ReplyDelete
    Replies
    1. You code doesn't quite compile for me. What is your platform? I like that you templated vec3 and it would be fun to race floats and double....

      I also like your drand48() substitute. Not needing to know how big rand()'s range is is clever. Mind if I steal your rand for the book?

      Delete
    2. You can steal everything you want. :)

      I'm coding on Visual C++. A friend of mine also had trouble to compile my code on Linux. After I finish everything I want to add to the ray tracer, I'll port the code.

      Besides, I've posted an image with many spheres to the main page of github. Check it out: https://github.com/netolcc06/BabyRayTracer


      I've added planes and boxes. After triangles, textures and meshes, I intend to play with lights. Any hints on how to proceed?

      Delete
  12. Prof Shirley,

    Hope you consider writing a similar book for Swift. I would definitely buy it!


    ReplyDelete
  13. In your second dielectric code example, the first calculation of cosine multiplies by the ref_idx but the second calculation of cosine does not. Is that a bug or intentional? If it's intentional why is there a difference?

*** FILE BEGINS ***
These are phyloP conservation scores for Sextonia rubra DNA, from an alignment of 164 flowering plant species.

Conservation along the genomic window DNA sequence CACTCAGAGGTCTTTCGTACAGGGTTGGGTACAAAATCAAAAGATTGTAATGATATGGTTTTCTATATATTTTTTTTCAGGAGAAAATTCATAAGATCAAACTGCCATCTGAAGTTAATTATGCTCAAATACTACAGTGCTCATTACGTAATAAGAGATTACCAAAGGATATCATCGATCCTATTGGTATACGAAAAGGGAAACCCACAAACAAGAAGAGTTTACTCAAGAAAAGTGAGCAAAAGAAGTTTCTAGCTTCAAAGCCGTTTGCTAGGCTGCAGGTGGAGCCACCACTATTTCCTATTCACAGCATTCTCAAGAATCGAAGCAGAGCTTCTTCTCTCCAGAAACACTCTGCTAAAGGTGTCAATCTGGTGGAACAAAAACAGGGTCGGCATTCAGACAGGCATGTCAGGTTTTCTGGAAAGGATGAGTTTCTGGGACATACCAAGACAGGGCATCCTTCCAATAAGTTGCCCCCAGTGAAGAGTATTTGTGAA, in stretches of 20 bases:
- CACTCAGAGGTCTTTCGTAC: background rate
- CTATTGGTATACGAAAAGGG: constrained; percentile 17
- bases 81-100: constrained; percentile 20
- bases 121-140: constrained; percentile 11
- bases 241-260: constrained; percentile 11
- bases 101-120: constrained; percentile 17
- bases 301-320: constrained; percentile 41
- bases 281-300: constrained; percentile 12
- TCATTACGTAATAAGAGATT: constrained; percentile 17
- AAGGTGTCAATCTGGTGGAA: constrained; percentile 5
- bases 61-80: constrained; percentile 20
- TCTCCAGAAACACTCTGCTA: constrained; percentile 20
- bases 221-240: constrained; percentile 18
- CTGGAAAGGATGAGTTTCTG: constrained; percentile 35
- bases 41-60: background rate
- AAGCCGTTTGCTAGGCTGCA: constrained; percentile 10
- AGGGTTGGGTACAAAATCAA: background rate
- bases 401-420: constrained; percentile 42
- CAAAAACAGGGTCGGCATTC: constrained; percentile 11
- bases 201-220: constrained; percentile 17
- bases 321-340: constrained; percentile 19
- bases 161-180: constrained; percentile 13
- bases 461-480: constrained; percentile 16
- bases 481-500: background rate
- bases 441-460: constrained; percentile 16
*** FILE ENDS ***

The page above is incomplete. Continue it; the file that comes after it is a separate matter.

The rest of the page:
You also calculate scattered = Ray(rec.p, reflected); twice.

    ReplyDelete
    Replies
    1. Thanks! That first "scattered =" can go. The cosine is intentional and I should add some words on it in the book. The Fresnel reflectance is the same no matter which direction you are traveling in or out. The Schlick approximation to Fresnel reflectance is framed in terms of the refractive index = 1.0 cosine (the larger angle side) of the material. HOWEVER, it may be both intentional and a bug-- Snell's Law applies to sines. I will need to do some digging here. Great eye!

      Delete
    2. Yep it's a bug! Here is the fix:
      http://psgraphics.blogspot.com/2016/03/my-buggy-implimentation-of-schlick.html
      Once I clean it up a bit I will add it to the book.

      Delete
  14. Hi,thanks for writing this short book. I took a class in college and we did a ray tracing program so it was a bit of a refresher.

    I implemented mine in Python to brush up on my Python skills.

    Can you provide the camera parameters for the last image?

    Thanks

    ReplyDelete
    Replies
    1. Cool-- I will be interested to see how fast your python version is. The efficiency tools keep getting better.

      Here is my main with all the scene parameters:
      http://www.cs.utah.edu/~shirley/main.cc

      Delete
    2. I'll get some numbers. I modified it to do parallel processing to speed it up.

      Delete